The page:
You can search the internet for Visual Basic format function to find more detailed information. The #.##E+00 is a custom format pattern and as below, you can use different characters for different behaviors of the format function. You might want to change it to something like "0.00E+00"

    Marty Adams

    User-defined numeric formats

    The following table identifies characters you can use to create user-defined number formats.

    Character Description
    None Display the number with no formatting.
    (0) Digit placeholder. Display a digit or a zero. If the expression has a digit in the position where the 0 appears in the format string, display it; otherwise, display a zero in that position.If the number has fewer digits than there are zeros (on either side of the decimal) in the format expression, display leading or trailing zeros. If the number has more digits to the right of the decimal separator than there are zeros to the right of the decimal separator in the format expression, round the number to as many decimal places as there are zeros. If the number has more digits to the left of the decimal separator than there are zeros to the left of the decimal separator in the format expression, display the extra digits without modification.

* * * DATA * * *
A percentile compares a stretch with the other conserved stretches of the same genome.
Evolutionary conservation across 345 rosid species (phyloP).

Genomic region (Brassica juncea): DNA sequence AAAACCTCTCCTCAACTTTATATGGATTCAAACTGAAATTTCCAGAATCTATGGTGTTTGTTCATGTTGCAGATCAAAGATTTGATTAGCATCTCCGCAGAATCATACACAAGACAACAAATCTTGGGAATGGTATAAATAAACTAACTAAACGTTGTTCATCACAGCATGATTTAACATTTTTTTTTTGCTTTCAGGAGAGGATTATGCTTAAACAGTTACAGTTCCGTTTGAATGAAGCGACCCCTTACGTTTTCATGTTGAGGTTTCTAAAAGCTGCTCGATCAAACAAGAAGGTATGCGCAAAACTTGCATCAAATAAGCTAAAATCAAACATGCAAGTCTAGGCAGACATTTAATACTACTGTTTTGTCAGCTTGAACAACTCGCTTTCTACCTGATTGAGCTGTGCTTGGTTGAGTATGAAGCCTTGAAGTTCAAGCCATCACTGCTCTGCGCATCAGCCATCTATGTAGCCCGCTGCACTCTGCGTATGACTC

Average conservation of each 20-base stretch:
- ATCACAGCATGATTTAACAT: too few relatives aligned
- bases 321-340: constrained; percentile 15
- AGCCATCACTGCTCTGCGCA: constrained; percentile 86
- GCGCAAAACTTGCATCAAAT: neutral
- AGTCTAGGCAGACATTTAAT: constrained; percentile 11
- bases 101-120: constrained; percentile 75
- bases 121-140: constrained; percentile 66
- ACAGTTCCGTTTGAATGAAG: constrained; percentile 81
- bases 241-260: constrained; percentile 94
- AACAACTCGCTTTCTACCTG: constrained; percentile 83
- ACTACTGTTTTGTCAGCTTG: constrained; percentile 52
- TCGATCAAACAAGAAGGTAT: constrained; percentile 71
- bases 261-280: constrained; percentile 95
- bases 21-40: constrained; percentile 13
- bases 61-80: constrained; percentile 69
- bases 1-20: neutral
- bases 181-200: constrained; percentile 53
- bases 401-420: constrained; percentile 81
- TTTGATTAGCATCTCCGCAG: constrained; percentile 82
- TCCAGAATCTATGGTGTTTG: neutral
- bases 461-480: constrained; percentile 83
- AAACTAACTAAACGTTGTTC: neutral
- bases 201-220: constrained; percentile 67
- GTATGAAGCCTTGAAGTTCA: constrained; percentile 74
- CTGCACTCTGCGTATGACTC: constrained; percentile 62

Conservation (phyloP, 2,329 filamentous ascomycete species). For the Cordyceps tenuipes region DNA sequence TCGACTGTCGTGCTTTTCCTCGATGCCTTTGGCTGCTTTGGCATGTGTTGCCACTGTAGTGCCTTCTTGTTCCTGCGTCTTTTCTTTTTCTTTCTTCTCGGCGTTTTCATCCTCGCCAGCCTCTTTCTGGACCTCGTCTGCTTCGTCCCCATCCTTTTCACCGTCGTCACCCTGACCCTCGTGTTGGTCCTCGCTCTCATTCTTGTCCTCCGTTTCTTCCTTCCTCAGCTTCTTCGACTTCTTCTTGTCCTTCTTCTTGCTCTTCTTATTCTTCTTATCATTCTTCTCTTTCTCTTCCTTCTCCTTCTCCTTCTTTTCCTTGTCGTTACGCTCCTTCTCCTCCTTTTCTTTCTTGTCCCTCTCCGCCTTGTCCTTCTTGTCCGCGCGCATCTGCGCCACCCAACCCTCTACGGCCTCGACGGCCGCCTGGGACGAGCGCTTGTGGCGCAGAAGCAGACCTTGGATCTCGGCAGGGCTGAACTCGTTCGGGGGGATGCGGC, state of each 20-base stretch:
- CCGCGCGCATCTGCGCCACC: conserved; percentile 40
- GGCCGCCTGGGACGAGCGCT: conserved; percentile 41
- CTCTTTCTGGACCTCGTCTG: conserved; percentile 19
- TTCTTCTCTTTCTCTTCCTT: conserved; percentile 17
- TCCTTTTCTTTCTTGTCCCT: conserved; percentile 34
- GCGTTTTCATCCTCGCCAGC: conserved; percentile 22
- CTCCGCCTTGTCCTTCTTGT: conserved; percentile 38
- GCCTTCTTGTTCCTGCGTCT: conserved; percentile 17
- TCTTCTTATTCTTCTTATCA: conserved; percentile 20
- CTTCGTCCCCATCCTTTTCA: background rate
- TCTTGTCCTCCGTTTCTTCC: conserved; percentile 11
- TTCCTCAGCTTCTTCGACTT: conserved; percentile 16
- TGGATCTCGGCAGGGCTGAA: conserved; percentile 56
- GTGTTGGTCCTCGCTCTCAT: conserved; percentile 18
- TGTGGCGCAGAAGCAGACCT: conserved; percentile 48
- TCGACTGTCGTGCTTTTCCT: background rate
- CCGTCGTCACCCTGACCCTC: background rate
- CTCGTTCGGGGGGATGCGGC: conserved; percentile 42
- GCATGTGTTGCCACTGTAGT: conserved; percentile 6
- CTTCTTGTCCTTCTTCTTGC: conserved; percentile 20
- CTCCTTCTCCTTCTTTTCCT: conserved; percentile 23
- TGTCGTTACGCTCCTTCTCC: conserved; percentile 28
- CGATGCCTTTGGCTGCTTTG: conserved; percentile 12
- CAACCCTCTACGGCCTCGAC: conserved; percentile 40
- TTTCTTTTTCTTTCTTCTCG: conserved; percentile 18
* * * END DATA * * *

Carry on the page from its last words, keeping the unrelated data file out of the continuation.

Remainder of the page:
(#) Digit placeholder. Display a digit or nothing. If the expression has a digit in the position where the # appears in the format string, display it; otherwise, display nothing in that position. This symbol works like the 0 digit placeholder, except that leading and trailing zeros aren't displayed if the number has the same or fewer digits than there are # characters on either side of the decimal separator in the format expression.
    (.) Decimal placeholder. In some locales, a comma is used as the decimal separator. The decimal placeholder determines how many digits are displayed to the left and right of the decimal separator. If the format expression contains only number signs to the left of this symbol, numbers smaller than 1 begin with a decimal separator. To display a leading zero displayed with fractional numbers, use 0 as the first digit placeholder to the left of the decimal separator. The actual character used as a decimal placeholder in the formatted output depends on the Number Format recognized by your system.
    (%) Percentage placeholder. The expression is multiplied by 100. The percent character (%) is inserted in the position where it appears in the format string.